Music/Song Access with 30 cues and remote access
Subtitles/Captions in English with remote access
Cast and Crew Biographies
Cast and Crew Filmographies
1 Original Trailer(s)
7 Deleted Scenes
4 Feature/Episode commentaries by director J.B. Rogers; writer Adam Herz; actors Jason Biggs, Thomas Ian Nicholas, and Mena Suvari; actor Eddie Kay Thomas
Layers Switch: 01h:01m:01s
- Original casting tapes
- 3 Doors Down music video Be Like That
- Music highlights
- Your Favorite Piece of Pie
- American Pie 2 Special Offers
Most substantial are, count them, four commentary tracks. The first features director J.B. Rogers. He alternates between production stories and praising the actors, and also enjoys pointing out specific props and sets. It's a decent track, appropriately lightweight for a comedy. The track with screenwriter Adam Herz is a little more serious, as he spends a lot of talking about how he carefully divided the script into three acts, which proves the rather formulaic follow-up to the already uninspired original film was no accident, just safe Hollywood filmmaking (even if the scripts are pretty funny in the end). By far the best track is the third, with Jason Biggs, Mena Suvari, and Thomas Ian Nicholas. This track is very reminiscent of the one on the first American Pie DVD, as the three spend as much time making fun of the film as they do talking about their experiences making it. They do go off on tangents once in a while (one even comments, "We need a filmmaker here to keep us on track."), but the overall result is highly amusing (Mena Suvari is quite funny). Eddie Kay Thomas speaks alone on the fourth track, and provides the most low-key of the four tracks, but it still isn't too bad, just a bit dry. Surprisingly, there is very little overlap between these four tracks, and all are worth a listen for die-hard fans. Everyone else should at least check out the one with Biggs, Suvari, and Nicholas.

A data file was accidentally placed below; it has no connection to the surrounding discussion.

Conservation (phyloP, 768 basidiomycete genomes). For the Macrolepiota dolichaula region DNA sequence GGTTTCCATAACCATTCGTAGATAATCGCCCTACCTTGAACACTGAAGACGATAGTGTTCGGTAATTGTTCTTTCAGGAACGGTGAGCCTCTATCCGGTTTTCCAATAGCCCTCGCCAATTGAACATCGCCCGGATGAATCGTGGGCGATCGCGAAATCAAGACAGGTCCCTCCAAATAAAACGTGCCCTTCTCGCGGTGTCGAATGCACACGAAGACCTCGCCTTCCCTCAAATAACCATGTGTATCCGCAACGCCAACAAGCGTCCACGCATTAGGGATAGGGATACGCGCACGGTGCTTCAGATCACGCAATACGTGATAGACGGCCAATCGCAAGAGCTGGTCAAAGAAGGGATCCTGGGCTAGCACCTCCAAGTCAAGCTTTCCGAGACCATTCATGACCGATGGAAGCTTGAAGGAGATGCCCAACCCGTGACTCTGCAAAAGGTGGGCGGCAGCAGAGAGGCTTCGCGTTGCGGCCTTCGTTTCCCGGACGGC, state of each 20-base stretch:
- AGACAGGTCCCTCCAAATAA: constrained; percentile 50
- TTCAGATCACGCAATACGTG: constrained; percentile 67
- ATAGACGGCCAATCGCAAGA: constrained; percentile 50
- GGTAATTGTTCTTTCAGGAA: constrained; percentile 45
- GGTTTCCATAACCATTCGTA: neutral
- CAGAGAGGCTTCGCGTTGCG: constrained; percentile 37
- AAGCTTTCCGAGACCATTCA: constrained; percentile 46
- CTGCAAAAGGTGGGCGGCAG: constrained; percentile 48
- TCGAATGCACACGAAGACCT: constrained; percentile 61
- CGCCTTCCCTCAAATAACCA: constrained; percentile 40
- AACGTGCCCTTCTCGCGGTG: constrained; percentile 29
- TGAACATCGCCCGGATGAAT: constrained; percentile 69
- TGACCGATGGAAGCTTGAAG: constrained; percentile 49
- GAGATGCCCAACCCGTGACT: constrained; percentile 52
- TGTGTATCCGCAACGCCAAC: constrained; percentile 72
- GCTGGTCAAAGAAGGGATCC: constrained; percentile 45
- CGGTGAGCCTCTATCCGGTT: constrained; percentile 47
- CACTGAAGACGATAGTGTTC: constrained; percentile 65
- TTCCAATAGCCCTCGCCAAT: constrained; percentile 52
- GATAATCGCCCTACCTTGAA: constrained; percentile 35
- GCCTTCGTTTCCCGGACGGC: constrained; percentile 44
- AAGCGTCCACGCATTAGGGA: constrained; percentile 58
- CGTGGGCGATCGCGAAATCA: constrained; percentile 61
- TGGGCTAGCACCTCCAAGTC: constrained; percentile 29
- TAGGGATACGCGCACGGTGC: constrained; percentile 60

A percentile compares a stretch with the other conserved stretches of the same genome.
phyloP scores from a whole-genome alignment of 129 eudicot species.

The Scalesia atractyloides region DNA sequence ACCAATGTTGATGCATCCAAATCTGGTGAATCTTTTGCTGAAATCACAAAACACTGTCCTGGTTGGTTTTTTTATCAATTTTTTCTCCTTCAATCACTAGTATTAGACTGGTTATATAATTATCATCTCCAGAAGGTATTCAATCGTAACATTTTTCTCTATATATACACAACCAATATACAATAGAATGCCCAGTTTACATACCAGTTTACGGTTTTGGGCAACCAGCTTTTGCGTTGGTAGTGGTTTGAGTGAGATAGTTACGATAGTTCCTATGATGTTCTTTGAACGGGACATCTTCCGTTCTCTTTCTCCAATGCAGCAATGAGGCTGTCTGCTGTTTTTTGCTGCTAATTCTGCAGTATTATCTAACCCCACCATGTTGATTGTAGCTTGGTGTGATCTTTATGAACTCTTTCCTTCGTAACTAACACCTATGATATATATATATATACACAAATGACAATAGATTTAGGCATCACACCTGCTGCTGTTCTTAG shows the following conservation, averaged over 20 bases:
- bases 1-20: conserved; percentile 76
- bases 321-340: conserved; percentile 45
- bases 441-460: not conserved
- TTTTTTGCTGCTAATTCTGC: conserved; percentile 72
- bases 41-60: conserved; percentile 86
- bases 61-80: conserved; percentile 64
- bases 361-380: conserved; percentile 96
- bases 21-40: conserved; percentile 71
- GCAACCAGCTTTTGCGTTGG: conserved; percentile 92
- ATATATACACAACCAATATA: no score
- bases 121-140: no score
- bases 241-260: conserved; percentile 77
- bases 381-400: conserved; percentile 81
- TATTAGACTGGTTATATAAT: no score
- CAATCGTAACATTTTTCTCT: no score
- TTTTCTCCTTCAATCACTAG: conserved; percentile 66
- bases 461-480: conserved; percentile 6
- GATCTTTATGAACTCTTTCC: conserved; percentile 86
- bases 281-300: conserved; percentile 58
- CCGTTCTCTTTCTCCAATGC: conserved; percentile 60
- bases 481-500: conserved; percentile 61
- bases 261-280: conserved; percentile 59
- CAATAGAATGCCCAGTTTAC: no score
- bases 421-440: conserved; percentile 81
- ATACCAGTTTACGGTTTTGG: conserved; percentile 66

The Baking of American Pie 2 is your standard HBO special, with lots of fluffy interviews and film clips. There isn't anything here not covered in the commentaries, but it isn't bad as these things go. More worthwhile are the next two featurettes, Good Times with Cast and Crew and Outtakes. The former runs about five minutes, and features behind-the-scenes clips of the actors goofing around on-set, set to a pop song from the film. This piece gives a good idea of the great time all involved had making the picture. Outtakes runs five minutes as well, and contains more on-set shenanigans from that wacky cast. Ah, the mirth. A few of these are laugh-out-loud funny, but I always enjoy gag reels and line flubs anyway.